Its branches up to Heaven a tree is sending,
Rare to see,
For with flowers, fruit, and seed at once is bending
That mystic tree.
Round the giant stem, all rugged, rude, and mossy,
And the young flowers veil it with their glossy
The leaves rustle thickly, many‐formed,
So green and bright;
The branches spread out broadly to be warmed
In Heaven’s light.
Now curve they down, all drooping, to the meadows
And cool springs;
Now upwards on the blue air fling their shadows
Like seraphs’ wings.
Pause ye beneath its golden avalanches
Well it’s worth;
For when the breath of Heaven stirs the branches,
The fruit falls to earth.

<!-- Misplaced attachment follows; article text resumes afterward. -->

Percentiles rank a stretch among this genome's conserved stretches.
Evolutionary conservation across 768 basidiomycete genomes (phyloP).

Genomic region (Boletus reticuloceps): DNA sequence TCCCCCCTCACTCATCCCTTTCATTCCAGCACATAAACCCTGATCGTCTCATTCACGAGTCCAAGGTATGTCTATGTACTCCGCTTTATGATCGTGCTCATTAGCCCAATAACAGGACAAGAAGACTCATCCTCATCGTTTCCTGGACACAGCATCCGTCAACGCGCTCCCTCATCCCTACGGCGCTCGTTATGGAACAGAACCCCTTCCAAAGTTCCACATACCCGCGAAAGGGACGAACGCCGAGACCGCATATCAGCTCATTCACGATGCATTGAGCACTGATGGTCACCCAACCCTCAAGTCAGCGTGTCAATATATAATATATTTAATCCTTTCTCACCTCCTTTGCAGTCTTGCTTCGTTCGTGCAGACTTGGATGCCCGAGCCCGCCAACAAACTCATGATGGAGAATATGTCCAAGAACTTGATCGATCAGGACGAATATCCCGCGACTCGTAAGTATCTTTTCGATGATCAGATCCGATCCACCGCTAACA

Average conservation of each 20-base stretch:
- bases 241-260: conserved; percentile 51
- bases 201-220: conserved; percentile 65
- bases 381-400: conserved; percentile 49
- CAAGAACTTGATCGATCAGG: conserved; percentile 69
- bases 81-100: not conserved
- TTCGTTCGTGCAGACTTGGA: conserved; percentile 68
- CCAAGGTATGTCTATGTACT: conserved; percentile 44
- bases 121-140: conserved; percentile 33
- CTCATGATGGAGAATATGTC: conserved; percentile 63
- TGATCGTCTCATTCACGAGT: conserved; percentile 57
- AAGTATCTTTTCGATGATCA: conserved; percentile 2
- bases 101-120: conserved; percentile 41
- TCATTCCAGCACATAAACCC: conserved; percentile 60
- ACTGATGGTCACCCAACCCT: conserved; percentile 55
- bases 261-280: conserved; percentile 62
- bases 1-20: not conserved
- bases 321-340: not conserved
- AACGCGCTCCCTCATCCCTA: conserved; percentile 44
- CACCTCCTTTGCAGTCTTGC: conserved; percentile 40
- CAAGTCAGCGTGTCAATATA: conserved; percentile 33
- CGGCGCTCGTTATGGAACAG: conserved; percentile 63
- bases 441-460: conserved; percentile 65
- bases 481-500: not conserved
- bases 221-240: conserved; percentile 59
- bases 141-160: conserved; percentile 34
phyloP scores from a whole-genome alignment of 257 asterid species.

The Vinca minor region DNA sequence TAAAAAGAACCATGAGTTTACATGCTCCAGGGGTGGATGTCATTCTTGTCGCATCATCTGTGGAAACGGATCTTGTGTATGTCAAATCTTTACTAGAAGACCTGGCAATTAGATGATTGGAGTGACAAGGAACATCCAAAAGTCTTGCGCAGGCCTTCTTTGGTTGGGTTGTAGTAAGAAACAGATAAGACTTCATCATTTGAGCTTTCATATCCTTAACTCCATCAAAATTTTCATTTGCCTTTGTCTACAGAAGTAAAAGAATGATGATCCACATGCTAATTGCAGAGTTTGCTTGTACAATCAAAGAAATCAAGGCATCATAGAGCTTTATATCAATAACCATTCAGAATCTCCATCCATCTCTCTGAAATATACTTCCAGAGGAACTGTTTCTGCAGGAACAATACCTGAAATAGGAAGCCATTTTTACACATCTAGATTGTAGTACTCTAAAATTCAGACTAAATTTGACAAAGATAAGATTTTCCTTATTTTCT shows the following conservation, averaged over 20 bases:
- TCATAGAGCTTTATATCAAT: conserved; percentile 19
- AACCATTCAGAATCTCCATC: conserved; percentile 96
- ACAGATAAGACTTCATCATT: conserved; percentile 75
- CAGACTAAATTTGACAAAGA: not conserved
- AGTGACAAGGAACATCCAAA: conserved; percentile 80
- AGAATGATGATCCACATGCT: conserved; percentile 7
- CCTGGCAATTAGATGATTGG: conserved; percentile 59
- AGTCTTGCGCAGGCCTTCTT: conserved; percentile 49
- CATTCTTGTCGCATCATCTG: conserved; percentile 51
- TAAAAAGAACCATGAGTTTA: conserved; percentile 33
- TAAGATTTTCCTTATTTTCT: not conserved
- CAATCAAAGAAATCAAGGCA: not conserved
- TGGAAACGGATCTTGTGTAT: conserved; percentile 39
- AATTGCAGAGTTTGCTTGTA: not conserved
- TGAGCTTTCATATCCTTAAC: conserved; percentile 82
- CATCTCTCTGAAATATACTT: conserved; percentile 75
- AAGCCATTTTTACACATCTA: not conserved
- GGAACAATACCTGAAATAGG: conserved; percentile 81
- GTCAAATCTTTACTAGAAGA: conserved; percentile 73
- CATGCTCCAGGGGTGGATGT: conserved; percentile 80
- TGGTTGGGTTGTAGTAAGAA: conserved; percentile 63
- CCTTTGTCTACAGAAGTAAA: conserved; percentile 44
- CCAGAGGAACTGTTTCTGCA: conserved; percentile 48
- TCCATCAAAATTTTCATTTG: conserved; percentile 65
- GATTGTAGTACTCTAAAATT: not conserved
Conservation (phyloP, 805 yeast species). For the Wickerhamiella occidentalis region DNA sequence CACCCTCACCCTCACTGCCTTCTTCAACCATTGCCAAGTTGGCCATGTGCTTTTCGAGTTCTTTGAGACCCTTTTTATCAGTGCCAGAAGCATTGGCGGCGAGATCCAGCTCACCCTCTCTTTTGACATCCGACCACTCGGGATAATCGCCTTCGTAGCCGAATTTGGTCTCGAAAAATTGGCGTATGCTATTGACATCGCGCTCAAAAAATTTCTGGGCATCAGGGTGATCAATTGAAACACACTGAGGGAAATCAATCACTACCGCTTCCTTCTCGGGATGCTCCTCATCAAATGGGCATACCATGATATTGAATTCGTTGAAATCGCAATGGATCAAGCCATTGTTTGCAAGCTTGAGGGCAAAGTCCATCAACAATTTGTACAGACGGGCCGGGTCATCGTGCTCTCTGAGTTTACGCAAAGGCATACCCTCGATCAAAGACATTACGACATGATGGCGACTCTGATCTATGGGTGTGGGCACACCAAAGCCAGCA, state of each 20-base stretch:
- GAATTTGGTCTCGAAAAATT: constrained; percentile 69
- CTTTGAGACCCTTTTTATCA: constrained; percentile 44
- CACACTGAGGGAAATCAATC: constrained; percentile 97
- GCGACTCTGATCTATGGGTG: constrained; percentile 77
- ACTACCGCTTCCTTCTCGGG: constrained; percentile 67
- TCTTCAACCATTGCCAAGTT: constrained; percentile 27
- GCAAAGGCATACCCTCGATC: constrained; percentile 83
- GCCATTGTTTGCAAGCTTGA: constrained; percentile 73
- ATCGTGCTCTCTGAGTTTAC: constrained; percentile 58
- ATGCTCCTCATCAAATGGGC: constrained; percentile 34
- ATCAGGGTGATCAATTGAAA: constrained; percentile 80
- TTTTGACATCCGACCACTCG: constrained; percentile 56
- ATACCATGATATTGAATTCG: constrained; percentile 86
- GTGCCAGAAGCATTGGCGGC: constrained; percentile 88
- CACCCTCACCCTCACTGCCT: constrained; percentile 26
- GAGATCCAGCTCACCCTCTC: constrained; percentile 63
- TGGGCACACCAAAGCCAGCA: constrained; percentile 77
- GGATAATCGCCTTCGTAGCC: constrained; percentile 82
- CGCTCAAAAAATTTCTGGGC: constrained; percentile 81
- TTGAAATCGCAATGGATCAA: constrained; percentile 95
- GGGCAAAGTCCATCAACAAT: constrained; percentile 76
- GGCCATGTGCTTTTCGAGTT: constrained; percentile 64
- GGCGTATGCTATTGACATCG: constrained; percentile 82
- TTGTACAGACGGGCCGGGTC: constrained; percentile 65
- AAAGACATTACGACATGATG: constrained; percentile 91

Mocking apes all day there, in their folly,
Play antic wiles;
All night rest the branches, still and holy
As cathedral aisles.
The nightingale, soft in the moonlight singing,
Stops her grief;
For the magic tones of Oreads seem ringing
From every leaf.
The tree is loved by all, but comprehended
Scarce by one;
Yet each basketh in its glory, many‐blended,
As ’neath a sun.
Many pause, the bright fruit harvest reaping,
Of golden gleam;
But he who loveth shadow saith in weeping
Here let me dream.
Lighter spirits, passing, stop where glisten
While others pause, enchanted, but to listen
The music of its bowers.
And he who nothing loveth goes his way,
But they who love the universe will say
Sing on, JEAN PAUL!